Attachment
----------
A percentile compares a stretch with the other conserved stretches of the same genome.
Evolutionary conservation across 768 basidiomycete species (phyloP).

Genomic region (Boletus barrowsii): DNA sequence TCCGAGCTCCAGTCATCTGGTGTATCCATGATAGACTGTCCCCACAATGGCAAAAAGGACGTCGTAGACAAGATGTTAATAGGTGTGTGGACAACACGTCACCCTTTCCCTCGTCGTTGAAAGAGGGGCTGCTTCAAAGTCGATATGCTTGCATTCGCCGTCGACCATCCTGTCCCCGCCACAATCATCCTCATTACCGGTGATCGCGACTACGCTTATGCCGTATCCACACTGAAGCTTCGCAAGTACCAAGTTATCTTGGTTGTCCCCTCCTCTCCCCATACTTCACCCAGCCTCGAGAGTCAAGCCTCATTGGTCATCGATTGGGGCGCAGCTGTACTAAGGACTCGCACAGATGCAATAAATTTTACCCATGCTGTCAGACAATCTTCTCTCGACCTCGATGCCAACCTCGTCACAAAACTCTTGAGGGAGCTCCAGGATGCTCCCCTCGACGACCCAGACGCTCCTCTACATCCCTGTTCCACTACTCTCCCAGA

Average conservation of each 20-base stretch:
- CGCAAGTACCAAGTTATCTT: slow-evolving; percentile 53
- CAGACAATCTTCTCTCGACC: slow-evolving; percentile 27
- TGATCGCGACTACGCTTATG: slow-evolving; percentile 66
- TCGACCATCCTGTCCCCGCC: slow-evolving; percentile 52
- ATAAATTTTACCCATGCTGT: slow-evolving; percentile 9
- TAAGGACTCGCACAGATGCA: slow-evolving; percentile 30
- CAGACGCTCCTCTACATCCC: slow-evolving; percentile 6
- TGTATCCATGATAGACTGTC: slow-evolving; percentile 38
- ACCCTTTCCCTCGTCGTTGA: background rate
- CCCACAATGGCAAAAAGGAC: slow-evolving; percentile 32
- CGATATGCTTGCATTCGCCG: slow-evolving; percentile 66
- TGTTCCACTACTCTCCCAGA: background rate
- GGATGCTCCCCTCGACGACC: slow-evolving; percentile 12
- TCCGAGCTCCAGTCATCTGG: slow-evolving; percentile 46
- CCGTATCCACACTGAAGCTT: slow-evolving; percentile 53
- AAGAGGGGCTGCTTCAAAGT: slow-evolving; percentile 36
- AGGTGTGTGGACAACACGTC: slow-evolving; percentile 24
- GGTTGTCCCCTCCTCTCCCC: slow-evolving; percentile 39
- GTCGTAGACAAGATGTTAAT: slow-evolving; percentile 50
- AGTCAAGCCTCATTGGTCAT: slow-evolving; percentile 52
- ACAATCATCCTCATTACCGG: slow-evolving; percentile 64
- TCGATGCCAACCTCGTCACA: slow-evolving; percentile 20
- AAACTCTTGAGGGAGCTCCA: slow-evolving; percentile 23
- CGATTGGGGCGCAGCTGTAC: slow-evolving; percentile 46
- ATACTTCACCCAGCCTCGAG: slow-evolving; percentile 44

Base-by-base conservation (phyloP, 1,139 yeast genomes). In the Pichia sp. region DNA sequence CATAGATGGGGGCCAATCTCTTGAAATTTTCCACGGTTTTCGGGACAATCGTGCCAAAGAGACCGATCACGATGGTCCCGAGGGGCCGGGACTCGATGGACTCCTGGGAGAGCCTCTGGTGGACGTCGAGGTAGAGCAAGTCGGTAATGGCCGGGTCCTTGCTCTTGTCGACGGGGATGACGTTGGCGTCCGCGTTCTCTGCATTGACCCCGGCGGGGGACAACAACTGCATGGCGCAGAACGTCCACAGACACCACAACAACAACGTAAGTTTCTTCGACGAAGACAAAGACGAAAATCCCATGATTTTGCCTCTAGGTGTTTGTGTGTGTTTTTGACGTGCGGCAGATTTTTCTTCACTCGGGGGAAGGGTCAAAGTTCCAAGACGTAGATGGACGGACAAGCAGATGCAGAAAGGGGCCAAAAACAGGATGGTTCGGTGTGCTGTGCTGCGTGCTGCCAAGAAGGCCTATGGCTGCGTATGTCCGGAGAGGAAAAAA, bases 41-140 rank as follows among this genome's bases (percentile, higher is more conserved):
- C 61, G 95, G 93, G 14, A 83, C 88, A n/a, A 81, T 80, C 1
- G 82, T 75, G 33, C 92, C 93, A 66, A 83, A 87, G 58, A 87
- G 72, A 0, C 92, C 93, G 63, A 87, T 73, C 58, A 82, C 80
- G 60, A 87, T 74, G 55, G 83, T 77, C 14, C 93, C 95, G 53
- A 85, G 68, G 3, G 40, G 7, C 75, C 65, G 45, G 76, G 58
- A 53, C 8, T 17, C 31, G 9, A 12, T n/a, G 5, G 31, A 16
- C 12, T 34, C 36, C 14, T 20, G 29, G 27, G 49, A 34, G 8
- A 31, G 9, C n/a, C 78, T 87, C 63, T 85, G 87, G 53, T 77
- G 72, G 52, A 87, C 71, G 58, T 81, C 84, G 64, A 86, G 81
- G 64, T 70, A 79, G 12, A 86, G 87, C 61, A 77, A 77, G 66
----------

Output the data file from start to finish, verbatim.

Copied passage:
A percentile compares a stretch with the other conserved stretches of the same genome.
Evolutionary conservation across 768 basidiomycete species (phyloP).

Genomic region (Boletus barrowsii): DNA sequence TCCGAGCTCCAGTCATCTGGTGTATCCATGATAGACTGTCCCCACAATGGCAAAAAGGACGTCGTAGACAAGATGTTAATAGGTGTGTGGACAACACGTCACCCTTTCCCTCGTCGTTGAAAGAGGGGCTGCTTCAAAGTCGATATGCTTGCATTCGCCGTCGACCATCCTGTCCCCGCCACAATCATCCTCATTACCGGTGATCGCGACTACGCTTATGCCGTATCCACACTGAAGCTTCGCAAGTACCAAGTTATCTTGGTTGTCCCCTCCTCTCCCCATACTTCACCCAGCCTCGAGAGTCAAGCCTCATTGGTCATCGATTGGGGCGCAGCTGTACTAAGGACTCGCACAGATGCAATAAATTTTACCCATGCTGTCAGACAATCTTCTCTCGACCTCGATGCCAACCTCGTCACAAAACTCTTGAGGGAGCTCCAGGATGCTCCCCTCGACGACCCAGACGCTCCTCTACATCCCTGTTCCACTACTCTCCCAGA

Average conservation of each 20-base stretch:
- CGCAAGTACCAAGTTATCTT: slow-evolving; percentile 53
- CAGACAATCTTCTCTCGACC: slow-evolving; percentile 27
- TGATCGCGACTACGCTTATG: slow-evolving; percentile 66
- TCGACCATCCTGTCCCCGCC: slow-evolving; percentile 52
- ATAAATTTTACCCATGCTGT: slow-evolving; percentile 9
- TAAGGACTCGCACAGATGCA: slow-evolving; percentile 30
- CAGACGCTCCTCTACATCCC: slow-evolving; percentile 6
- TGTATCCATGATAGACTGTC: slow-evolving; percentile 38
- ACCCTTTCCCTCGTCGTTGA: background rate
- CCCACAATGGCAAAAAGGAC: slow-evolving; percentile 32
- CGATATGCTTGCATTCGCCG: slow-evolving; percentile 66
- TGTTCCACTACTCTCCCAGA: background rate
- GGATGCTCCCCTCGACGACC: slow-evolving; percentile 12
- TCCGAGCTCCAGTCATCTGG: slow-evolving; percentile 46
- CCGTATCCACACTGAAGCTT: slow-evolving; percentile 53
- AAGAGGGGCTGCTTCAAAGT: slow-evolving; percentile 36
- AGGTGTGTGGACAACACGTC: slow-evolving; percentile 24
- GGTTGTCCCCTCCTCTCCCC: slow-evolving; percentile 39
- GTCGTAGACAAGATGTTAAT: slow-evolving; percentile 50
- AGTCAAGCCTCATTGGTCAT: slow-evolving; percentile 52
- ACAATCATCCTCATTACCGG: slow-evolving; percentile 64
- TCGATGCCAACCTCGTCACA: slow-evolving; percentile 20
- AAACTCTTGAGGGAGCTCCA: slow-evolving; percentile 23
- CGATTGGGGCGCAGCTGTAC: slow-evolving; percentile 46
- ATACTTCACCCAGCCTCGAG: slow-evolving; percentile 44

Base-by-base conservation (phyloP, 1,139 yeast genomes). In the Pichia sp. region DNA sequence CATAGATGGGGGCCAATCTCTTGAAATTTTCCACGGTTTTCGGGACAATCGTGCCAAAGAGACCGATCACGATGGTCCCGAGGGGCCGGGACTCGATGGACTCCTGGGAGAGCCTCTGGTGGACGTCGAGGTAGAGCAAGTCGGTAATGGCCGGGTCCTTGCTCTTGTCGACGGGGATGACGTTGGCGTCCGCGTTCTCTGCATTGACCCCGGCGGGGGACAACAACTGCATGGCGCAGAACGTCCACAGACACCACAACAACAACGTAAGTTTCTTCGACGAAGACAAAGACGAAAATCCCATGATTTTGCCTCTAGGTGTTTGTGTGTGTTTTTGACGTGCGGCAGATTTTTCTTCACTCGGGGGAAGGGTCAAAGTTCCAAGACGTAGATGGACGGACAAGCAGATGCAGAAAGGGGCCAAAAACAGGATGGTTCGGTGTGCTGTGCTGCGTGCTGCCAAGAAGGCCTATGGCTGCGTATGTCCGGAGAGGAAAAAA, bases 41-140 rank as follows among this genome's bases (percentile, higher is more conserved):
- C 61, G 95, G 93, G 14, A 83, C 88, A n/a, A 81, T 80, C 1
- G 82, T 75, G 33, C 92, C 93, A 66, A 83, A 87, G 58, A 87
- G 72, A 0, C 92, C 93, G 63, A 87, T 73, C 58, A 82, C 80
- G 60, A 87, T 74, G 55, G 83, T 77, C 14, C 93, C 95, G 53
- A 85, G 68, G 3, G 40, G 7, C 75, C 65, G 45, G 76, G 58
- A 53, C 8, T 17, C 31, G 9, A 12, T n/a, G 5, G 31, A 16
- C 12, T 34, C 36, C 14, T 20, G 29, G 27, G 49, A 34, G 8
- A 31, G 9, C n/a, C 78, T 87, C 63, T 85, G 87, G 53, T 77
- G 72, G 52, A 87, C 71, G 58, T 81, C 84, G 64, A 86, G 81
- G 64, T 70, A 79, G 12, A 86, G 87, C 61, A 77, A 77, G 66